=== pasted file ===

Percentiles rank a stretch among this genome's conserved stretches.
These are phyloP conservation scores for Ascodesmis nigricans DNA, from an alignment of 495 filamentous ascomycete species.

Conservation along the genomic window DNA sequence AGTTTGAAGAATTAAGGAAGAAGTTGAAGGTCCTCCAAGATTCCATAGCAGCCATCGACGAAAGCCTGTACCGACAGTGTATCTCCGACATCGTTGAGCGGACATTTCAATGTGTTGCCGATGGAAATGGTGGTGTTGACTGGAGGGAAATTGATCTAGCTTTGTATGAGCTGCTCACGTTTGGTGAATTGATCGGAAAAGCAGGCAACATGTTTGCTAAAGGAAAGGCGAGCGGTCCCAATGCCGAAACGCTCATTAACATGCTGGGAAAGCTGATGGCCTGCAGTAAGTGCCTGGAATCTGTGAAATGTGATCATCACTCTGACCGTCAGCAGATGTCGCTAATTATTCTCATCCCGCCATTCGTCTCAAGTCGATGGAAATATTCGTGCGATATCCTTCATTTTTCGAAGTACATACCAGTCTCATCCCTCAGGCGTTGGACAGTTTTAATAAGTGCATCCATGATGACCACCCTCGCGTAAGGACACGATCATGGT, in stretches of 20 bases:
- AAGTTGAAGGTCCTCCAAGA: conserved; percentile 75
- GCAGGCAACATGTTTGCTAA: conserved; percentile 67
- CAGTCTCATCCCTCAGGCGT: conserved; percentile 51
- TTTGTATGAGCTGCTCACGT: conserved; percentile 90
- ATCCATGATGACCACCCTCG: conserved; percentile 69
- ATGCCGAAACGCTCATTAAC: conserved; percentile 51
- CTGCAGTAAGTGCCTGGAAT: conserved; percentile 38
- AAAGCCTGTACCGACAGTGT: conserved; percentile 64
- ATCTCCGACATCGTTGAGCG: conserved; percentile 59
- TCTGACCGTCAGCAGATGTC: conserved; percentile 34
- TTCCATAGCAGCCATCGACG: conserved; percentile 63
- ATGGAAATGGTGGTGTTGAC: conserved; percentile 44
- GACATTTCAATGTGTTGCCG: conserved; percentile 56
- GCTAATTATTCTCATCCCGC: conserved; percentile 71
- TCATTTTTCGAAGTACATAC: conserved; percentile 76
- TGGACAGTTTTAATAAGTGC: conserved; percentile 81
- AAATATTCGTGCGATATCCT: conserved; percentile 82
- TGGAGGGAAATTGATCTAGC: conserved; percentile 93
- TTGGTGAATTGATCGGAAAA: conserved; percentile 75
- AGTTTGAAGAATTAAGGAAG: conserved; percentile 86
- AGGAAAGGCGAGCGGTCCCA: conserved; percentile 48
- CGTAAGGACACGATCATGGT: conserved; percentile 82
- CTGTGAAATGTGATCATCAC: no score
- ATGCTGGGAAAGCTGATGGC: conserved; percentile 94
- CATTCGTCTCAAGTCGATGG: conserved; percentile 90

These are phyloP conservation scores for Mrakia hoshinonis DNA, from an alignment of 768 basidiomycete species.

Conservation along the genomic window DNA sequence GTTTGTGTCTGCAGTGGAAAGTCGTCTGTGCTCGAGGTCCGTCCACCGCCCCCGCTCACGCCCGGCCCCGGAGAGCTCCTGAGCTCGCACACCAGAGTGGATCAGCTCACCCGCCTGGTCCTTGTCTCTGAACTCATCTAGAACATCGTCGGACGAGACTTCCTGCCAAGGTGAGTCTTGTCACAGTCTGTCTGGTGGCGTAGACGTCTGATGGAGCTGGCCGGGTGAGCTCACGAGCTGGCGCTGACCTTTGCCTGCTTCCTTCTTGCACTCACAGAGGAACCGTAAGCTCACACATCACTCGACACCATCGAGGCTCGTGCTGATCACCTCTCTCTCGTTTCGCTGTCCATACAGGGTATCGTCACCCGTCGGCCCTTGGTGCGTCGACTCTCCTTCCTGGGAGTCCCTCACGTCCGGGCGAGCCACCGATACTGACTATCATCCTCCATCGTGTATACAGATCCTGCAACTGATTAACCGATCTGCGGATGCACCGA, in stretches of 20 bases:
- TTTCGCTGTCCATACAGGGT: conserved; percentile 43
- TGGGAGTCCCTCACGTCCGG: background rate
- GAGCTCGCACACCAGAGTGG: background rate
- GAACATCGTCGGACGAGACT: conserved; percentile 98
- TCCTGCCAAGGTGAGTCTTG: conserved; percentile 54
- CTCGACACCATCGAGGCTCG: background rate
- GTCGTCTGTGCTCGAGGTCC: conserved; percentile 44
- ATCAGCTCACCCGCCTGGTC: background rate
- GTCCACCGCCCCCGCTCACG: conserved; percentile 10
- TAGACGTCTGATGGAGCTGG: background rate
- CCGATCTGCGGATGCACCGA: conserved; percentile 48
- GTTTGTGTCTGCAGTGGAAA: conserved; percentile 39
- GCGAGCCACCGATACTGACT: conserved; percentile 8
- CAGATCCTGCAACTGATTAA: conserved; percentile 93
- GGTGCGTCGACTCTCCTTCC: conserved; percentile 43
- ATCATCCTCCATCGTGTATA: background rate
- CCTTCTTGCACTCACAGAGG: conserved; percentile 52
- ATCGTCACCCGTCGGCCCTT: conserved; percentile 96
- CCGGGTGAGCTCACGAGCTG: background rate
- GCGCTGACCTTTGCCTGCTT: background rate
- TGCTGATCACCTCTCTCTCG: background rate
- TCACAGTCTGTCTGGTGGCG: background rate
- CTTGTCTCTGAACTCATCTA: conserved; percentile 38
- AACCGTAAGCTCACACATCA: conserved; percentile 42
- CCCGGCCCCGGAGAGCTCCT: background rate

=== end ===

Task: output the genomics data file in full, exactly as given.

Percentiles rank a stretch among this genome's conserved stretches.
These are phyloP conservation scores for Ascodesmis nigricans DNA, from an alignment of 495 filamentous ascomycete species.

Conservation along the genomic window DNA sequence AGTTTGAAGAATTAAGGAAGAAGTTGAAGGTCCTCCAAGATTCCATAGCAGCCATCGACGAAAGCCTGTACCGACAGTGTATCTCCGACATCGTTGAGCGGACATTTCAATGTGTTGCCGATGGAAATGGTGGTGTTGACTGGAGGGAAATTGATCTAGCTTTGTATGAGCTGCTCACGTTTGGTGAATTGATCGGAAAAGCAGGCAACATGTTTGCTAAAGGAAAGGCGAGCGGTCCCAATGCCGAAACGCTCATTAACATGCTGGGAAAGCTGATGGCCTGCAGTAAGTGCCTGGAATCTGTGAAATGTGATCATCACTCTGACCGTCAGCAGATGTCGCTAATTATTCTCATCCCGCCATTCGTCTCAAGTCGATGGAAATATTCGTGCGATATCCTTCATTTTTCGAAGTACATACCAGTCTCATCCCTCAGGCGTTGGACAGTTTTAATAAGTGCATCCATGATGACCACCCTCGCGTAAGGACACGATCATGGT, in stretches of 20 bases:
- AAGTTGAAGGTCCTCCAAGA: conserved; percentile 75
- GCAGGCAACATGTTTGCTAA: conserved; percentile 67
- CAGTCTCATCCCTCAGGCGT: conserved; percentile 51
- TTTGTATGAGCTGCTCACGT: conserved; percentile 90
- ATCCATGATGACCACCCTCG: conserved; percentile 69
- ATGCCGAAACGCTCATTAAC: conserved; percentile 51
- CTGCAGTAAGTGCCTGGAAT: conserved; percentile 38
- AAAGCCTGTACCGACAGTGT: conserved; percentile 64
- ATCTCCGACATCGTTGAGCG: conserved; percentile 59
- TCTGACCGTCAGCAGATGTC: conserved; percentile 34
- TTCCATAGCAGCCATCGACG: conserved; percentile 63
- ATGGAAATGGTGGTGTTGAC: conserved; percentile 44
- GACATTTCAATGTGTTGCCG: conserved; percentile 56
- GCTAATTATTCTCATCCCGC: conserved; percentile 71
- TCATTTTTCGAAGTACATAC: conserved; percentile 76
- TGGACAGTTTTAATAAGTGC: conserved; percentile 81
- AAATATTCGTGCGATATCCT: conserved; percentile 82
- TGGAGGGAAATTGATCTAGC: conserved; percentile 93
- TTGGTGAATTGATCGGAAAA: conserved; percentile 75
- AGTTTGAAGAATTAAGGAAG: conserved; percentile 86
- AGGAAAGGCGAGCGGTCCCA: conserved; percentile 48
- CGTAAGGACACGATCATGGT: conserved; percentile 82
- CTGTGAAATGTGATCATCAC: no score
- ATGCTGGGAAAGCTGATGGC: conserved; percentile 94
- CATTCGTCTCAAGTCGATGG: conserved; percentile 90

These are phyloP conservation scores for Mrakia hoshinonis DNA, from an alignment of 768 basidiomycete species.

Conservation along the genomic window DNA sequence GTTTGTGTCTGCAGTGGAAAGTCGTCTGTGCTCGAGGTCCGTCCACCGCCCCCGCTCACGCCCGGCCCCGGAGAGCTCCTGAGCTCGCACACCAGAGTGGATCAGCTCACCCGCCTGGTCCTTGTCTCTGAACTCATCTAGAACATCGTCGGACGAGACTTCCTGCCAAGGTGAGTCTTGTCACAGTCTGTCTGGTGGCGTAGACGTCTGATGGAGCTGGCCGGGTGAGCTCACGAGCTGGCGCTGACCTTTGCCTGCTTCCTTCTTGCACTCACAGAGGAACCGTAAGCTCACACATCACTCGACACCATCGAGGCTCGTGCTGATCACCTCTCTCTCGTTTCGCTGTCCATACAGGGTATCGTCACCCGTCGGCCCTTGGTGCGTCGACTCTCCTTCCTGGGAGTCCCTCACGTCCGGGCGAGCCACCGATACTGACTATCATCCTCCATCGTGTATACAGATCCTGCAACTGATTAACCGATCTGCGGATGCACCGA, in stretches of 20 bases:
- TTTCGCTGTCCATACAGGGT: conserved; percentile 43
- TGGGAGTCCCTCACGTCCGG: background rate
- GAGCTCGCACACCAGAGTGG: background rate
- GAACATCGTCGGACGAGACT: conserved; percentile 98
- TCCTGCCAAGGTGAGTCTTG: conserved; percentile 54
- CTCGACACCATCGAGGCTCG: background rate
- GTCGTCTGTGCTCGAGGTCC: conserved; percentile 44
- ATCAGCTCACCCGCCTGGTC: background rate
- GTCCACCGCCCCCGCTCACG: conserved; percentile 10
- TAGACGTCTGATGGAGCTGG: background rate
- CCGATCTGCGGATGCACCGA: conserved; percentile 48
- GTTTGTGTCTGCAGTGGAAA: conserved; percentile 39
- GCGAGCCACCGATACTGACT: conserved; percentile 8
- CAGATCCTGCAACTGATTAA: conserved; percentile 93
- GGTGCGTCGACTCTCCTTCC: conserved; percentile 43
- ATCATCCTCCATCGTGTATA: background rate
- CCTTCTTGCACTCACAGAGG: conserved; percentile 52
- ATCGTCACCCGTCGGCCCTT: conserved; percentile 96
- CCGGGTGAGCTCACGAGCTG: background rate
- GCGCTGACCTTTGCCTGCTT: background rate
- TGCTGATCACCTCTCTCTCG: background rate
- TCACAGTCTGTCTGGTGGCG: background rate
- CTTGTCTCTGAACTCATCTA: conserved; percentile 38
- AACCGTAAGCTCACACATCA: conserved; percentile 42
- CCCGGCCCCGGAGAGCTCCT: background rate